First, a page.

From the first interactions, our sales representative then works his way forward step by step. This happens again and again with regular intermediate feedback through the customer’s approval in the conversation. In this process, we thereby unconsciously build up an attitude of approval in our counterpart and anticipate a possible willingness to buy by consciously asking questions about the situation and background of the conversation. In this way, the customer is literally taken by the hand and guided through the sales process. Ideally, the value ladder adapts to the company’s customer journey and, together with the various customer touchpoints, creates a coherent overall picture. In this way, the company reacts to the customer’s willingness to buy, depending on the step on the value ladder, and also exploits this further for upselling, if possible, by always offering a higher-value product or an additional service for purchase.
In combination with digital systems from marketing that measure relevant data and evaluate it to improve the process, an optimisation of the previous, analogue sales process can take place. We can thus intervene precisely and make improvements at the points where we notice possible customer defections or where our sales process still appears to have weaknesses.
Using the Value Ladder in your own company
So why doesn’t everyone use a Value Ladder? Many entrepreneurs either do not understand the potential of a Value Ladder or are not creative enough to adapt it for their products and services. However, if you always work according to your industry standard, you will only get standard results in the long run. Extraordinary successes usually arise where someone dares to do something new and goes beyond existing boundaries. This can easily be done in any industry and for almost any product:
Possibility 1: Up-selling & cross-selling
Every potential customer who interacts with you, even if they only subscribe to your newsletter because you provide helpful content there, has already taken a big step from a psychological point of view. Even if no monetary exchange has taken place at this point. This gives us the opportunity to present the next stages of our Value Ladder. A large part of the gaming industry is now only based on games that are available for free, but in which you have to pay for virtual “extras” in order to progress faster and better. Similar examples are dentists who offer a free check, where statistically in 70% of cases further, necessary treatment is identified and agreed upon. This method can be implemented for almost all products and sectors, even in the area of industrial plants where, for example, maintenance contracts or additional consulting services can form the upper tiers to the product.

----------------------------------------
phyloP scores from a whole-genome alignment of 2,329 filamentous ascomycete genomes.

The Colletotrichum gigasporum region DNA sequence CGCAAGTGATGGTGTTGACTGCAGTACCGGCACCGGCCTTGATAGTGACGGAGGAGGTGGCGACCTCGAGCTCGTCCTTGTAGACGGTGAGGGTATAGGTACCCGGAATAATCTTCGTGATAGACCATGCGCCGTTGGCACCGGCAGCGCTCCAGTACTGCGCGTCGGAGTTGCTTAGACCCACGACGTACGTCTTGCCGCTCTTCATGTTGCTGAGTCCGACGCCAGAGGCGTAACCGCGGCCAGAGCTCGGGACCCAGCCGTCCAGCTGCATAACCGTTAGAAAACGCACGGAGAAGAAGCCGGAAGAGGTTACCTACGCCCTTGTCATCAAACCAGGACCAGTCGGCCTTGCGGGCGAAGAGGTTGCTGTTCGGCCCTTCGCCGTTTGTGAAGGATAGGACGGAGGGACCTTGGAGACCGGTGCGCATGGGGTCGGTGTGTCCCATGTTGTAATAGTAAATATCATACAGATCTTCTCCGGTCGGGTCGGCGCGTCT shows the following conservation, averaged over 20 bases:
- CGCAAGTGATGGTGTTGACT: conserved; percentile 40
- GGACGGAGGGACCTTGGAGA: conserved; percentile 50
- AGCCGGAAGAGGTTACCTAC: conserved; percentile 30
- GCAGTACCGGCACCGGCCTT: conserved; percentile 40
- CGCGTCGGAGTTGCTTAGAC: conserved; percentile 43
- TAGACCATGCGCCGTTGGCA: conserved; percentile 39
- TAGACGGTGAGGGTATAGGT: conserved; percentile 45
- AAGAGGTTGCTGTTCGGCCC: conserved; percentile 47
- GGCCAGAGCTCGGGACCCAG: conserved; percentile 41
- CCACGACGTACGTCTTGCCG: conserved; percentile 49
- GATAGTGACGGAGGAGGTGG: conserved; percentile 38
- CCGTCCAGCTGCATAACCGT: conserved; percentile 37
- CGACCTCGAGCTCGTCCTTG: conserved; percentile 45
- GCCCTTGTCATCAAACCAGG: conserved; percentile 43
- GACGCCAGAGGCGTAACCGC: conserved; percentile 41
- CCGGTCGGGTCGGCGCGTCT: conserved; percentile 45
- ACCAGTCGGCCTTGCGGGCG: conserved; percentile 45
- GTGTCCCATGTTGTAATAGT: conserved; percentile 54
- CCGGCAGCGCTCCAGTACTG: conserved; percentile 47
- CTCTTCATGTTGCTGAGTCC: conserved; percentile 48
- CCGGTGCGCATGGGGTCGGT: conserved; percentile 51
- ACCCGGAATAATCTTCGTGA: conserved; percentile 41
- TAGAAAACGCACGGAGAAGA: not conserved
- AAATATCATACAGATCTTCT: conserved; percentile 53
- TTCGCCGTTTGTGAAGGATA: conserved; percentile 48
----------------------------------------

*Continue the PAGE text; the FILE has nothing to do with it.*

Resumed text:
Option 2: Bundles & Packages
With this tactic we bundle our products and create added value by combining different offers. At the lowest rung, only the individual products are as they are. The more a customer moves down the ladder to e.g. “VIP Package” at the top, the more the different products are combined and bundled. This works best when a product has multiple add-ons that add value to the individual product. For example, on a cruise, you could book just the inside cabin. Or the inside cabin + flight. Or the inside cabin + flight + excursions on board. Or the outside cabin + flight + first off departure on shore leave + excursions. Or the outside suite + access to the VIP pool away from the crowd + Bon Voyage Party with the Captain + … etc.
Option 3: Exclusivity and scarcity.
The offerings at the top end of the litre can be scarcer and offer more extras than the standard products. For example, in the case of exclusive cars, there might be a “special edition” (usually from the in-house tuning forge such as Brabus, Alpina, etc.) that is limited to, say, 1,000 units. It could also be access to famous personalities, which promises more time and more personal interaction with each level. With each additional level, the (perceived) value from the customer’s point of view increases and so does the price.